I was navigating Friday afternoon traffic trying to get home. It was early enough that the get-out-of-town-for-the-weekend rush hadn’t started in earnest yet but it was still heavy. As I got off at the New River exit I took a deep breath, taking in the view of the mountains helped shift my energy down a few notches.
When I got home I was glad that my husband had not come out to greet me because I had been shopping for his birthday present and the name on the bag would be a dead giveaway. I left the gift in the truck and went into the house; I hoped he was down in his studio working so I could sneak in the bag without him knowing.
I wasn’t prepared for what I found.
He was in bed curled up in pain. Sweat was pouring off his head and he was holding his abdomen.
In between waves of pain I got the details from him. It had come on suddenly, he threw up his lunch, and he might have had a twinge a few days ago. The intense pain makes him feel like he is going to be sick again so he tries to get up but only makes it a few steps before he drops to the floor clutching his belly.
I’ve seen this before.
As he rides out another wave of pain I keep my voice steady saying “I think you have a kidney stone.” He tries to ask me questions but the pain makes it hard for him to collect his thoughts.
Calmly I tell him he has 2 choices, he can get in the car and I will drive him to the emergency room or we will call 911 and he can take an ambulance to the emergency room.
He chose the car.
The closest ER is not attached to a hospital and is only a few miles away. Fortunately for us it was slow that day and he was taken back to an exam room immediately. They make him take off his shirt and put on an ugly hospital gown before they take his temperature, check his oxygen and put on the blood pressure cuff.
We look at each other and grin…we know what is about to happen.
It only took about 2 minutes for all the alarms, bells and whistles to go off on the blood pressure reading. His blood pressure is 205/105, far above the recommended 120/80. We explain to the nurse that he has white coat syndrome. That is a fancy way of saying that when he goes to the doctor his blood pressure gets crazy high.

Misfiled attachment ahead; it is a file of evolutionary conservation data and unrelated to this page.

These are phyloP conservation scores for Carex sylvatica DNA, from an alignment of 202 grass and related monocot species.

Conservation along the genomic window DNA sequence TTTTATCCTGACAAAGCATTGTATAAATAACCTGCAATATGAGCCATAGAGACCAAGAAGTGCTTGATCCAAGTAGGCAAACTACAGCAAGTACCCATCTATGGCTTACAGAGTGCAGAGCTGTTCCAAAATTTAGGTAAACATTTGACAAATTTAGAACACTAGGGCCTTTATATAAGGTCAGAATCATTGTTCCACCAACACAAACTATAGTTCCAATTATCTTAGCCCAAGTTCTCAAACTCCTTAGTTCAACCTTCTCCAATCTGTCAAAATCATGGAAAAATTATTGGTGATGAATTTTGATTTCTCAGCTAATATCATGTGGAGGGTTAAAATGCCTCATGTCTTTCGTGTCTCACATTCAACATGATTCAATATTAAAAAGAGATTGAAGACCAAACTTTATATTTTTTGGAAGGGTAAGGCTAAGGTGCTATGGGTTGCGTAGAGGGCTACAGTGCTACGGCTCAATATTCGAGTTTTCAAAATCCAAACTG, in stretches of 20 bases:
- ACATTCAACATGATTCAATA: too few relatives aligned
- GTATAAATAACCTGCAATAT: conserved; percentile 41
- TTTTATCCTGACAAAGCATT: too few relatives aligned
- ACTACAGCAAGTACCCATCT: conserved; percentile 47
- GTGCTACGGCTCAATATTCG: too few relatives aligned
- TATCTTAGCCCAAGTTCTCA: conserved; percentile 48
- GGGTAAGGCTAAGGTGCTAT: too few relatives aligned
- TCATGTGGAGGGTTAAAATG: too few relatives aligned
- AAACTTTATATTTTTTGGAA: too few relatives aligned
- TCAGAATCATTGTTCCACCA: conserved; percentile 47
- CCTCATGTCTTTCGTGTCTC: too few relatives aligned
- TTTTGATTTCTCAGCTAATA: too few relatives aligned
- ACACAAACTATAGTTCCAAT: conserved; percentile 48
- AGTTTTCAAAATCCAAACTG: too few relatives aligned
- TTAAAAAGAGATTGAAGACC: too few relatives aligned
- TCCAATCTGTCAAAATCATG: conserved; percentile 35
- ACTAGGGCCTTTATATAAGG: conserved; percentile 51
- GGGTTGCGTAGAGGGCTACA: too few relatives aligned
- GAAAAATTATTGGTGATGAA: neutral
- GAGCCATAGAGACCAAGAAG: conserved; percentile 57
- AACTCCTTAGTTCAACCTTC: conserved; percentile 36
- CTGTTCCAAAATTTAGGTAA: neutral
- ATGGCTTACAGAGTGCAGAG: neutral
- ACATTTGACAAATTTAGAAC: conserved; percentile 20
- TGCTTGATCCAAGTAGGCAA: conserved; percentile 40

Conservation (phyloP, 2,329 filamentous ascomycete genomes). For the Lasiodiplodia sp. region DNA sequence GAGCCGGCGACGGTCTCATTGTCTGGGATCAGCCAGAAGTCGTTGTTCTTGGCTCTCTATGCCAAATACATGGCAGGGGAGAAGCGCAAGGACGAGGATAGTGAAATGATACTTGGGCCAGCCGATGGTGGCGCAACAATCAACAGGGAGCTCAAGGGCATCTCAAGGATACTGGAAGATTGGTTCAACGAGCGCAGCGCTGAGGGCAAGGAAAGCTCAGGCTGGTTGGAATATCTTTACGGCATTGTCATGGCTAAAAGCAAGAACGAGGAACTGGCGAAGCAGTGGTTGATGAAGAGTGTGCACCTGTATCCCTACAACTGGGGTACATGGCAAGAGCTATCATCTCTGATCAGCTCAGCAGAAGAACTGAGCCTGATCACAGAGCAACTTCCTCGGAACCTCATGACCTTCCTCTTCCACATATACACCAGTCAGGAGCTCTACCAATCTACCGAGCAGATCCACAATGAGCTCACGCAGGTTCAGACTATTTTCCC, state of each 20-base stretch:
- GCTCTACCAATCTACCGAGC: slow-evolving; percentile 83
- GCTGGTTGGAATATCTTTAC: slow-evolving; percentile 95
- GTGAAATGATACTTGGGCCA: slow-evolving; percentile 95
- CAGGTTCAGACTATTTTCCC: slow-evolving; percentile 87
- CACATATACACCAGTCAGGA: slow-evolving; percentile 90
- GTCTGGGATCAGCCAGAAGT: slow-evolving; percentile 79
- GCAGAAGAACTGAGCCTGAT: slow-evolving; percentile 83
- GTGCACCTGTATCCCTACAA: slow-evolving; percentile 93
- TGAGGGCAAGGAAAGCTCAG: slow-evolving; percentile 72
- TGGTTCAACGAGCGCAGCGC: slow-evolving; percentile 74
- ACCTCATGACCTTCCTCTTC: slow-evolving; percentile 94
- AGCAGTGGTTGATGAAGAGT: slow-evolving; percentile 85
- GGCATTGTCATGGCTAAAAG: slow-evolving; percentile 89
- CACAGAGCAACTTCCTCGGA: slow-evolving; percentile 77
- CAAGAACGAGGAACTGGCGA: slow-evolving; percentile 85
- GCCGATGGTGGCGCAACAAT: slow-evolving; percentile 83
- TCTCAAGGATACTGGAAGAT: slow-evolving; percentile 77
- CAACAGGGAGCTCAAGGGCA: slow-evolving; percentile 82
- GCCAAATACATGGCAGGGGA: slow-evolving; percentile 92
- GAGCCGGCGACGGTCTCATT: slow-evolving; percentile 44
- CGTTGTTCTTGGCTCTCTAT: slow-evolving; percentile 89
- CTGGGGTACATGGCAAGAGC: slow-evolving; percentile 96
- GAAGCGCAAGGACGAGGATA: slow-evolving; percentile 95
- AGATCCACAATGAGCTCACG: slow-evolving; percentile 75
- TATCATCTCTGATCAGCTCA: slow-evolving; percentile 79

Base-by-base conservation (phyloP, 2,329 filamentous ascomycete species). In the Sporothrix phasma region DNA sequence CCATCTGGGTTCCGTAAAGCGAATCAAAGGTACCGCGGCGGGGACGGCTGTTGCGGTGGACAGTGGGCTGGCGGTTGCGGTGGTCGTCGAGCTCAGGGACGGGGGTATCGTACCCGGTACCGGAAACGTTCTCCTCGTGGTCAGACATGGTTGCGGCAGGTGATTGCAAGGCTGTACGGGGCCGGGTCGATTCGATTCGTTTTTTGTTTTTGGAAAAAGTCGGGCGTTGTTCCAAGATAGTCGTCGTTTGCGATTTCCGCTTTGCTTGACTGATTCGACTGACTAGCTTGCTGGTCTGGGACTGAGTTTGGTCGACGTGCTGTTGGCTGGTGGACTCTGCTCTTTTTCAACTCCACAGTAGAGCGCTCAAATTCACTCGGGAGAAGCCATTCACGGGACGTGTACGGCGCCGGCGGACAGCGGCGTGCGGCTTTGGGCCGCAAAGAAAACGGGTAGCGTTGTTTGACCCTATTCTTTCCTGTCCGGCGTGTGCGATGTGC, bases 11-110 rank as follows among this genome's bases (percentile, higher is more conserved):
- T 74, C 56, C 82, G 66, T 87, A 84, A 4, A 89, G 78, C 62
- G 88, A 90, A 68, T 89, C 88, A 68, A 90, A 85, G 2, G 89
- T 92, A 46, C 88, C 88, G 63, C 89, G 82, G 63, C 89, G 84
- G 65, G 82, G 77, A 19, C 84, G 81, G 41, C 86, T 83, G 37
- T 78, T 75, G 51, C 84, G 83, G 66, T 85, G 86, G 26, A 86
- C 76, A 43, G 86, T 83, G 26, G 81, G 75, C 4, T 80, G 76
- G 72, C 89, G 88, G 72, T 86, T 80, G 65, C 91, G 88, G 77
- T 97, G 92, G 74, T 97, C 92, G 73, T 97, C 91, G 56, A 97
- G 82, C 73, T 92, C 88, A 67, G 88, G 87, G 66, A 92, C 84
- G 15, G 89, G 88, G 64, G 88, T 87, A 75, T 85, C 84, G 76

She left the cuff on and the machine checked it regularly, each time setting of the alarm. His pressure came down slightly but nowhere near where they wanted it. It bounced around so much the nurse finally gave up and just unhooked it.
After about an hour in the hospital his pain had started to subside, he was feeling sore but no more intense waves of pain. Results of the blood tests, urinalysis and a CT scan confirmed what everyone had guessed.
A kidney stone….a big one. Measuring 8mm on the scan, it is the size of a marble sitting in the right kidney.
Yeah that would hurt.
Kidney stones form when the urine contains more salts and other minerals than the fluid can dilute. The crystal forming substances stick together and form sharp stones that can range in size from a grain of sand to a golf ball. The smaller ones are easily flushed from the body but the larger ones can sometimes need help.
The doctor’s first recommendation is to immediately transport him to the hospital so he can have surgery in the morning.
At the same time we both said, “But tomorrow’s the full moon.” The doctor looked at us a little sideways but he took it in stride. We explained about our full moon Labyrinth walks and told him that the next night was a scheduled walk.
By now my husband was in very little pain and not eager about surgery. We talked it over and decided that if he needed surgery in the morning it would be okay for me to leave him at the hospital that afternoon while I went home to facilitate the Labyrinth walk.
The doctor was still looking at us funny but I’m sure it wasn’t the weirdest thing he’d ever heard. We agree to the terms and the doctor takes off to call the hospital and make the arrangements.
It was just a few minutes later when the doctor came back to tell us that he had spoken with the urologist and they felt that since the pain was gone we had the option of waiting until Monday and visiting the urologist at his office. If the pain returned it would require a trip straight to the hospital.
We talked it over and felt that was a better option. It didn’t take long before he was loaded back in the car and we headed home.
The first thing I did when we got home was blend the herbs for my kidney stone tea. I have used it to help clients dissolve stones and prevent new ones from forming.
He went to the doctor on Monday and because he still didn’t have any pain they have decided that he can wait a few weeks for surgery. We’re happy about that because it gives the tea time to work.
His prescription is a quart of my herbal tea every day and lots of water to keep the system flushed out. We have faith that the tea will do its job and he can avoid invasive procedures.